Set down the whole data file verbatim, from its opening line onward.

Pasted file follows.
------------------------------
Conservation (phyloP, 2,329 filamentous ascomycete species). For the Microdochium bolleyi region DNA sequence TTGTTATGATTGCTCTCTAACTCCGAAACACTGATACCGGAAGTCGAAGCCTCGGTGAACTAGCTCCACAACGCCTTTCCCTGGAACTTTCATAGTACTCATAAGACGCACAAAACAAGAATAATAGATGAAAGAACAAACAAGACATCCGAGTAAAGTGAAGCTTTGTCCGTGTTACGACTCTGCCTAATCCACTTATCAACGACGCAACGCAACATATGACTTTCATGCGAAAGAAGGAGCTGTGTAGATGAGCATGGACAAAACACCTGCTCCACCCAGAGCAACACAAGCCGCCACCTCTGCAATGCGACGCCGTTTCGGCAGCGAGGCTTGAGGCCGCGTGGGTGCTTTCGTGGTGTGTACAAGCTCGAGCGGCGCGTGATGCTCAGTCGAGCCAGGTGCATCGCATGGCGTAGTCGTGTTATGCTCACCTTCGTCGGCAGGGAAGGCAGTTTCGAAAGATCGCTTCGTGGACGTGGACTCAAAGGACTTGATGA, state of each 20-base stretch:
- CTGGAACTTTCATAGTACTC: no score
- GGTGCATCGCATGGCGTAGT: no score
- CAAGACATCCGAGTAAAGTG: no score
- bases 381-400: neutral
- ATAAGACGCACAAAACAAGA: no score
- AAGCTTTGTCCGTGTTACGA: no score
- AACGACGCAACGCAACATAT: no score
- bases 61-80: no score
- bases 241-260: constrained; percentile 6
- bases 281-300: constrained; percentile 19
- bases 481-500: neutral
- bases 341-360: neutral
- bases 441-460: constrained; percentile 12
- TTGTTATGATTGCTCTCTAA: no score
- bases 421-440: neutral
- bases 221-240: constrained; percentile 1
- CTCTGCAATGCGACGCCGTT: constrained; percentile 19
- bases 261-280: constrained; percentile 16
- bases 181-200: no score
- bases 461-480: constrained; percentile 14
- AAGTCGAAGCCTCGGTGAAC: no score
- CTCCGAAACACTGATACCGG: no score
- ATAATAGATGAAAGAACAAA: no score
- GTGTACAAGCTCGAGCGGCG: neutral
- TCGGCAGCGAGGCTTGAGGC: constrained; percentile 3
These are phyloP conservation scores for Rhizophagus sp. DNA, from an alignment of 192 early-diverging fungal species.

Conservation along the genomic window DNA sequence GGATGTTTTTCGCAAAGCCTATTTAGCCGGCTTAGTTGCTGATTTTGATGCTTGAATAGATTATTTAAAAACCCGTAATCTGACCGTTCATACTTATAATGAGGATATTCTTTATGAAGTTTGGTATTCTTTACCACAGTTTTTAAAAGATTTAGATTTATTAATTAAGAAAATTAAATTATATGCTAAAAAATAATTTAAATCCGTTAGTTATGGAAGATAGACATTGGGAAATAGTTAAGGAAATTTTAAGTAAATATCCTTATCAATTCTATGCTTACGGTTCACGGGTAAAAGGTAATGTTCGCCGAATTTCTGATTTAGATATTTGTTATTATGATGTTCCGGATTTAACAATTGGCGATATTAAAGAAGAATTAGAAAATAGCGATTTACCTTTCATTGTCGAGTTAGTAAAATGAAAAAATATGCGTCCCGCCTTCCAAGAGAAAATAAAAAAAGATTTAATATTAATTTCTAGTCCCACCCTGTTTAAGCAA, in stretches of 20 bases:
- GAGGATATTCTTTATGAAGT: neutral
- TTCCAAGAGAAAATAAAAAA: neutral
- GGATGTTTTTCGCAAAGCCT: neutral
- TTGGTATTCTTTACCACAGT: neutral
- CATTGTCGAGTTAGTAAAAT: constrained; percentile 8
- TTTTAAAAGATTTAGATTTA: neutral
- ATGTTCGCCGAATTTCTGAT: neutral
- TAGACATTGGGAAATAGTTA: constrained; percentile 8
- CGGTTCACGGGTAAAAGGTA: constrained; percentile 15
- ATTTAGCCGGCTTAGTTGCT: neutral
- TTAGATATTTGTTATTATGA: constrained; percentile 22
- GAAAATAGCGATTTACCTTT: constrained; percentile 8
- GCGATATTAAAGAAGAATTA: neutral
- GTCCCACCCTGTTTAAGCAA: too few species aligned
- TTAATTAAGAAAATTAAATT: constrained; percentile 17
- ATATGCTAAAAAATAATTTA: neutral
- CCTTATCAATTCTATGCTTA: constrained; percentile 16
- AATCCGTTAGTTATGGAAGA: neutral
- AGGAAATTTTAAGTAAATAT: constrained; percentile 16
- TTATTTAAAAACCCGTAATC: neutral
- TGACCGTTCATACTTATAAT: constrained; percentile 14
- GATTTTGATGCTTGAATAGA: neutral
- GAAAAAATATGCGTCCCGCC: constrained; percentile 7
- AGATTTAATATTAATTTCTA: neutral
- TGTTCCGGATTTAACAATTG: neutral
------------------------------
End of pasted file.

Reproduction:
Conservation (phyloP, 2,329 filamentous ascomycete species). For the Microdochium bolleyi region DNA sequence TTGTTATGATTGCTCTCTAACTCCGAAACACTGATACCGGAAGTCGAAGCCTCGGTGAACTAGCTCCACAACGCCTTTCCCTGGAACTTTCATAGTACTCATAAGACGCACAAAACAAGAATAATAGATGAAAGAACAAACAAGACATCCGAGTAAAGTGAAGCTTTGTCCGTGTTACGACTCTGCCTAATCCACTTATCAACGACGCAACGCAACATATGACTTTCATGCGAAAGAAGGAGCTGTGTAGATGAGCATGGACAAAACACCTGCTCCACCCAGAGCAACACAAGCCGCCACCTCTGCAATGCGACGCCGTTTCGGCAGCGAGGCTTGAGGCCGCGTGGGTGCTTTCGTGGTGTGTACAAGCTCGAGCGGCGCGTGATGCTCAGTCGAGCCAGGTGCATCGCATGGCGTAGTCGTGTTATGCTCACCTTCGTCGGCAGGGAAGGCAGTTTCGAAAGATCGCTTCGTGGACGTGGACTCAAAGGACTTGATGA, state of each 20-base stretch:
- CTGGAACTTTCATAGTACTC: no score
- GGTGCATCGCATGGCGTAGT: no score
- CAAGACATCCGAGTAAAGTG: no score
- bases 381-400: neutral
- ATAAGACGCACAAAACAAGA: no score
- AAGCTTTGTCCGTGTTACGA: no score
- AACGACGCAACGCAACATAT: no score
- bases 61-80: no score
- bases 241-260: constrained; percentile 6
- bases 281-300: constrained; percentile 19
- bases 481-500: neutral
- bases 341-360: neutral
- bases 441-460: constrained; percentile 12
- TTGTTATGATTGCTCTCTAA: no score
- bases 421-440: neutral
- bases 221-240: constrained; percentile 1
- CTCTGCAATGCGACGCCGTT: constrained; percentile 19
- bases 261-280: constrained; percentile 16
- bases 181-200: no score
- bases 461-480: constrained; percentile 14
- AAGTCGAAGCCTCGGTGAAC: no score
- CTCCGAAACACTGATACCGG: no score
- ATAATAGATGAAAGAACAAA: no score
- GTGTACAAGCTCGAGCGGCG: neutral
- TCGGCAGCGAGGCTTGAGGC: constrained; percentile 3
These are phyloP conservation scores for Rhizophagus sp. DNA, from an alignment of 192 early-diverging fungal species.

Conservation along the genomic window DNA sequence GGATGTTTTTCGCAAAGCCTATTTAGCCGGCTTAGTTGCTGATTTTGATGCTTGAATAGATTATTTAAAAACCCGTAATCTGACCGTTCATACTTATAATGAGGATATTCTTTATGAAGTTTGGTATTCTTTACCACAGTTTTTAAAAGATTTAGATTTATTAATTAAGAAAATTAAATTATATGCTAAAAAATAATTTAAATCCGTTAGTTATGGAAGATAGACATTGGGAAATAGTTAAGGAAATTTTAAGTAAATATCCTTATCAATTCTATGCTTACGGTTCACGGGTAAAAGGTAATGTTCGCCGAATTTCTGATTTAGATATTTGTTATTATGATGTTCCGGATTTAACAATTGGCGATATTAAAGAAGAATTAGAAAATAGCGATTTACCTTTCATTGTCGAGTTAGTAAAATGAAAAAATATGCGTCCCGCCTTCCAAGAGAAAATAAAAAAAGATTTAATATTAATTTCTAGTCCCACCCTGTTTAAGCAA, in stretches of 20 bases:
- GAGGATATTCTTTATGAAGT: neutral
- TTCCAAGAGAAAATAAAAAA: neutral
- GGATGTTTTTCGCAAAGCCT: neutral
- TTGGTATTCTTTACCACAGT: neutral
- CATTGTCGAGTTAGTAAAAT: constrained; percentile 8
- TTTTAAAAGATTTAGATTTA: neutral
- ATGTTCGCCGAATTTCTGAT: neutral
- TAGACATTGGGAAATAGTTA: constrained; percentile 8
- CGGTTCACGGGTAAAAGGTA: constrained; percentile 15
- ATTTAGCCGGCTTAGTTGCT: neutral
- TTAGATATTTGTTATTATGA: constrained; percentile 22
- GAAAATAGCGATTTACCTTT: constrained; percentile 8
- GCGATATTAAAGAAGAATTA: neutral
- GTCCCACCCTGTTTAAGCAA: too few species aligned
- TTAATTAAGAAAATTAAATT: constrained; percentile 17
- ATATGCTAAAAAATAATTTA: neutral
- CCTTATCAATTCTATGCTTA: constrained; percentile 16
- AATCCGTTAGTTATGGAAGA: neutral
- AGGAAATTTTAAGTAAATAT: constrained; percentile 16
- TTATTTAAAAACCCGTAATC: neutral
- TGACCGTTCATACTTATAAT: constrained; percentile 14
- GATTTTGATGCTTGAATAGA: neutral
- GAAAAAATATGCGTCCCGCC: constrained; percentile 7
- AGATTTAATATTAATTTCTA: neutral
- TGTTCCGGATTTAACAATTG: neutral